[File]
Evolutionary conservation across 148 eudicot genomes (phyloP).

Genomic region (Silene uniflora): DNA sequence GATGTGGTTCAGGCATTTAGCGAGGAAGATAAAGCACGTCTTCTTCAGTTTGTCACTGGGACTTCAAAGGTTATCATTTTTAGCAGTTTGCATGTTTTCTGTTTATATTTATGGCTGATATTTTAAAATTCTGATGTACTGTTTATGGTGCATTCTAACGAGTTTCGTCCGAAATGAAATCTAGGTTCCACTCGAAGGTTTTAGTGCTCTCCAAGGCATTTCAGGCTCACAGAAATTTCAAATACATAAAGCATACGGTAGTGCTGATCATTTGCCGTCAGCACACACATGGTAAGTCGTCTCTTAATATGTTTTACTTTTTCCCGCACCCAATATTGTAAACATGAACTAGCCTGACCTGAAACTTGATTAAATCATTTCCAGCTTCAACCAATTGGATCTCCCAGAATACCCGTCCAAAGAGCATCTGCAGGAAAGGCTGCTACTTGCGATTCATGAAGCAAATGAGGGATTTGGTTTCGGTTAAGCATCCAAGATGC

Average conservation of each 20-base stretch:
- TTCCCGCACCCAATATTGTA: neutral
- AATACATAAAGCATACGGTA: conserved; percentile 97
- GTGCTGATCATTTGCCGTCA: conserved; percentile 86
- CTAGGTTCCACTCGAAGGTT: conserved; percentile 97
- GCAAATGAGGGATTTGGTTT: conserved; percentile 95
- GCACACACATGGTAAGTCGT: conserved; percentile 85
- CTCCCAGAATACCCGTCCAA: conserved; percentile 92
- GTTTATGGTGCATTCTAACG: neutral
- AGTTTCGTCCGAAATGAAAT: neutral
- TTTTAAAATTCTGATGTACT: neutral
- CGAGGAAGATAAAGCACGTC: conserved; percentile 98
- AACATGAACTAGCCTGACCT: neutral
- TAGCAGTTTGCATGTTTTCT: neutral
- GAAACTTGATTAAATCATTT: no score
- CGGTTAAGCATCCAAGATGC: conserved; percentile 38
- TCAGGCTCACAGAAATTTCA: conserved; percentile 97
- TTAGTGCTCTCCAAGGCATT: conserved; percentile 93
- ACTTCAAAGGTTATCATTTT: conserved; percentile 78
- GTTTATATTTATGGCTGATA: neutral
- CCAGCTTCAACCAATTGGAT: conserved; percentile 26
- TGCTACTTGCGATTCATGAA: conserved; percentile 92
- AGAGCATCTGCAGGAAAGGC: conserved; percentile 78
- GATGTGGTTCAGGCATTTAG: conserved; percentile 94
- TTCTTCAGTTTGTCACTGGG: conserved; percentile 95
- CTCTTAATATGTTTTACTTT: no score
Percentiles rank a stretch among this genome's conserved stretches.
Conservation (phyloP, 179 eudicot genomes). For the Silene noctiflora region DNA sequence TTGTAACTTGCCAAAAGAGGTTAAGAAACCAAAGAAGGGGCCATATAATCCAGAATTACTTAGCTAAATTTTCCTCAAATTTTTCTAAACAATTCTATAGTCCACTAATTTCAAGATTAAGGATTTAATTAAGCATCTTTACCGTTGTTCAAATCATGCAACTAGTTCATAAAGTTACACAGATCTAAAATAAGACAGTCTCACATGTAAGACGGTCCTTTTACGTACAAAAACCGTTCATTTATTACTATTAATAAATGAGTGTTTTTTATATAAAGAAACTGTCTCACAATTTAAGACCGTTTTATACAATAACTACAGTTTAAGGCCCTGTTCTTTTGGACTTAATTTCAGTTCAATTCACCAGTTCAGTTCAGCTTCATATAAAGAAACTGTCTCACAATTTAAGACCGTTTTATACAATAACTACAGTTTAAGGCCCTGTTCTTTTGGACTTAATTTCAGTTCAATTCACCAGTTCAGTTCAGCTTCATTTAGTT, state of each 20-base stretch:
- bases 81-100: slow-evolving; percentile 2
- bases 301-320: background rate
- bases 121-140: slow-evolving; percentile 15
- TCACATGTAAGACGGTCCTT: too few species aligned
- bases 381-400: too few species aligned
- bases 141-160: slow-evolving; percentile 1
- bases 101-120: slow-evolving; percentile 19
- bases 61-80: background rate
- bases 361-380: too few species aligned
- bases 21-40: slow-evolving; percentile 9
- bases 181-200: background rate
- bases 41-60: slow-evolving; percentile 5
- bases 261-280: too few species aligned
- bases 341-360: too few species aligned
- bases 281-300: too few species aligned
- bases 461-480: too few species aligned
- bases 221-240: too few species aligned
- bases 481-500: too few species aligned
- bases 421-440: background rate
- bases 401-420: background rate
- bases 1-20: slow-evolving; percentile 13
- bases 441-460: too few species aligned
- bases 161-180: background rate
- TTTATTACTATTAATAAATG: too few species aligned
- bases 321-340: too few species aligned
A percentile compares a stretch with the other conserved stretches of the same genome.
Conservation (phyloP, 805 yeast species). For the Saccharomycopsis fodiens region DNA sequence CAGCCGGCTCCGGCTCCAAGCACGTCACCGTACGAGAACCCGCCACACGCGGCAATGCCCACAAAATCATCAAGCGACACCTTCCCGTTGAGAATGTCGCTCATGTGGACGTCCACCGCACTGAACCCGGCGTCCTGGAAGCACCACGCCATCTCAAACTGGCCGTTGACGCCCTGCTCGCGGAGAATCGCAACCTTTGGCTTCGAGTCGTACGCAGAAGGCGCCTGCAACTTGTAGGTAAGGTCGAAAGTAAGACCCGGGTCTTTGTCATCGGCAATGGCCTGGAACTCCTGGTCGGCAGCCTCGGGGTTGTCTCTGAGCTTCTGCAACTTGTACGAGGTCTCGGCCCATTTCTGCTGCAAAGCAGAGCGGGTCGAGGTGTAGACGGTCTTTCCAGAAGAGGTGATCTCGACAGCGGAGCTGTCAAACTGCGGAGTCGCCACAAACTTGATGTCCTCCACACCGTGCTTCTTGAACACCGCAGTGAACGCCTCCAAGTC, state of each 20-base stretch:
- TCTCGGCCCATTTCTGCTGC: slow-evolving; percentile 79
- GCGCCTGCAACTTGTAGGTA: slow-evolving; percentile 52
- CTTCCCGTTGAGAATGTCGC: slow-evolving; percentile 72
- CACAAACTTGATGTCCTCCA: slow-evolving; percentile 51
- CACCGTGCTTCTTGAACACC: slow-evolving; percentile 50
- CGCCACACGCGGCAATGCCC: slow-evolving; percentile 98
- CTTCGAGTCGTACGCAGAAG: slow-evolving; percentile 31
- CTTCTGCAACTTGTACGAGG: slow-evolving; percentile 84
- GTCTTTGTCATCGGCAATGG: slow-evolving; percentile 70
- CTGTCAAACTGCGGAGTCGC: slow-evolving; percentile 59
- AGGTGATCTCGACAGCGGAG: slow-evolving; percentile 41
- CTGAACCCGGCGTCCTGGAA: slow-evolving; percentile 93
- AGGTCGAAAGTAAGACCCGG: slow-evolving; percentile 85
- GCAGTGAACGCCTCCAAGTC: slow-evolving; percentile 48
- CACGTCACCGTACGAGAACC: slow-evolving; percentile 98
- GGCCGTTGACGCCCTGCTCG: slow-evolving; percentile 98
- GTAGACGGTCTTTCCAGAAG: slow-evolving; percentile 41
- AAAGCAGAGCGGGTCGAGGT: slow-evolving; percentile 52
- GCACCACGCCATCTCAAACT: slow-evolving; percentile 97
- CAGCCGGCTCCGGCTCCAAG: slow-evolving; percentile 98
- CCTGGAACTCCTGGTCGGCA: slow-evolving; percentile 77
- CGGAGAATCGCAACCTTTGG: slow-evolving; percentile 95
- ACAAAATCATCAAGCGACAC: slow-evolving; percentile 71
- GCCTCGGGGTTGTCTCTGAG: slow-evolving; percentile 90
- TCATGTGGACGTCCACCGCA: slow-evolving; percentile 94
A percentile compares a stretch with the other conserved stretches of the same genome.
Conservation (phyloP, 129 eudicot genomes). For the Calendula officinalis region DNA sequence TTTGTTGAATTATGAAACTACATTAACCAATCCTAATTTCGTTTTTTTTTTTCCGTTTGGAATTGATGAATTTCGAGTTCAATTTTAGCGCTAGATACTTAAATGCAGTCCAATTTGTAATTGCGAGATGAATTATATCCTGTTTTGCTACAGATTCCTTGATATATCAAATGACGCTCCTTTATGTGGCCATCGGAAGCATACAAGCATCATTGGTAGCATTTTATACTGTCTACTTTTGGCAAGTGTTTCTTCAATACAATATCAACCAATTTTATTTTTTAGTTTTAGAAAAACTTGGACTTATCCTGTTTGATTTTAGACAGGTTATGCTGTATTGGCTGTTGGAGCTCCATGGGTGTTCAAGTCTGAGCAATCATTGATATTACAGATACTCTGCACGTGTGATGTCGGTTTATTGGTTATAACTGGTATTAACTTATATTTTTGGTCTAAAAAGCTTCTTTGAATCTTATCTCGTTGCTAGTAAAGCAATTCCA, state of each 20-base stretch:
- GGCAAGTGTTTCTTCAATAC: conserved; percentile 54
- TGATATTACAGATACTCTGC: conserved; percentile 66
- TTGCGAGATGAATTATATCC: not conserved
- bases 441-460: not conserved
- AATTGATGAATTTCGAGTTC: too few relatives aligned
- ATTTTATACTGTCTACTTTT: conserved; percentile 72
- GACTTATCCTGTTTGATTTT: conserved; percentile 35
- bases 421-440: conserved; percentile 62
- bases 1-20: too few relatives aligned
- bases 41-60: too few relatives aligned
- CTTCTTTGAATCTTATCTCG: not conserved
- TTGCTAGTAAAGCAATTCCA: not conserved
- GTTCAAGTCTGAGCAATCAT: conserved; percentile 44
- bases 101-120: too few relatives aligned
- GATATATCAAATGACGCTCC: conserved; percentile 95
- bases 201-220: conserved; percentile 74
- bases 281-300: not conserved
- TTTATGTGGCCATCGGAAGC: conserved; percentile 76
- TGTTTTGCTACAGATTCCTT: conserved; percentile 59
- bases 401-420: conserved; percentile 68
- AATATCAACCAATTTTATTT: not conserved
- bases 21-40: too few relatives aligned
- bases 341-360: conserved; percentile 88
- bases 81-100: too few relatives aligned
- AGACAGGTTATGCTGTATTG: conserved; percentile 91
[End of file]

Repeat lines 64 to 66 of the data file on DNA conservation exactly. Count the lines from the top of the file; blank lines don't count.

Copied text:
- CTTCGAGTCGTACGCAGAAG: slow-evolving; percentile 31
- CTTCTGCAACTTGTACGAGG: slow-evolving; percentile 84
- GTCTTTGTCATCGGCAATGG: slow-evolving; percentile 70